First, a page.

This is the third in a series of films about the role of dance in Asia’s cultures, which often is of central importance to their cultures. In this week’s film we see the importance of the classical Royal Ballet to Cambodian culture.
The film looks at the the restoration of the Royal Ballet in the mid-20th century, largely through the work of Queen Sisowath Kosamak and her star performer and granddaughter, Princess Norodom Bopha Devi.
We also learn something of the disastrous collapse of culture during the Pol Pot and Khmer Rouge times, and the difficulties artists faced even in staying alive during those times, as being identified with the bourgeois arts meant certain death.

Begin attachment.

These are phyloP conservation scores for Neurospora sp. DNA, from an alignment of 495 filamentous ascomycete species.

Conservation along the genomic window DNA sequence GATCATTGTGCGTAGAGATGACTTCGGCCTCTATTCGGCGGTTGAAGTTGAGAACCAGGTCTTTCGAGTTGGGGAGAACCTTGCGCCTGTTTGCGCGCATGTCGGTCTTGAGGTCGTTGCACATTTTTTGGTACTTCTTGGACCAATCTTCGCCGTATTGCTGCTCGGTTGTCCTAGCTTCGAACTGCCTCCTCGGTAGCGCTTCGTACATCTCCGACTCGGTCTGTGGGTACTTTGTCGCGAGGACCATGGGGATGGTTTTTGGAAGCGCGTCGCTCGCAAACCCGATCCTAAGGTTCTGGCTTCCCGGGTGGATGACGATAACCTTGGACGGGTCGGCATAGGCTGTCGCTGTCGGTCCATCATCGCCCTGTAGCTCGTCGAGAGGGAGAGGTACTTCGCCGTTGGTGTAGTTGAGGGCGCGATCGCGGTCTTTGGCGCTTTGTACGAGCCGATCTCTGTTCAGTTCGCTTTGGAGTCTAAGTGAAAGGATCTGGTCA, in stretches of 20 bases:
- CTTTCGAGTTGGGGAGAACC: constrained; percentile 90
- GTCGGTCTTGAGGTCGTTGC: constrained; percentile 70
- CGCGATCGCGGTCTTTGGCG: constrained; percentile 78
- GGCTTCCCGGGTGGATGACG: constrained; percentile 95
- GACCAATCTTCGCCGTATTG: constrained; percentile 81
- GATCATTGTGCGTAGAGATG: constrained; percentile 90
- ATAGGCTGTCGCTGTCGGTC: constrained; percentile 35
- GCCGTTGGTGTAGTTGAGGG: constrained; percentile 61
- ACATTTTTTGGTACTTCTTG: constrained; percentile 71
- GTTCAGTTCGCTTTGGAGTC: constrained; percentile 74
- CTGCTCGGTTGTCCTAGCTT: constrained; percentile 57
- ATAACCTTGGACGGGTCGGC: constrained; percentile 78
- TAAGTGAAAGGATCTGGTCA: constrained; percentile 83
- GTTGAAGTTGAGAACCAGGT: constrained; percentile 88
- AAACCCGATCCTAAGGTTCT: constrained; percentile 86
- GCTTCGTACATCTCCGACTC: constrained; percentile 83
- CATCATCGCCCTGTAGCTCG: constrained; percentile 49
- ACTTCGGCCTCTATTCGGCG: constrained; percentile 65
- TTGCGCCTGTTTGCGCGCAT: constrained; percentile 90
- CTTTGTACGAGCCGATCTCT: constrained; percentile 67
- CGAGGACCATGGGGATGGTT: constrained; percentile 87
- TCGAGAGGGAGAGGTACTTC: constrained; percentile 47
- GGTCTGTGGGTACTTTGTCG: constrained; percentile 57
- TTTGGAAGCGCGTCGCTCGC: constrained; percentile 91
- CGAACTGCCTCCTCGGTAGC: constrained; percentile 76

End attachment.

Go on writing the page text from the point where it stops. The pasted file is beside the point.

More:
Koun was one of those who did survive, though she lost two children along the way. She went on to become a teacher of the dance, and she now has two fine daughters who are leading lights in the Ballet.
We see their very strict training, and those of other aspirants, who work to pass on the ballet to the coming generations, including one boy from the slums who dreams of dancing as the White Monkey Hanuman.
The film ends with a short record of one of the dances put on outside the Angkor temple where the dances originated some thousand years ago.
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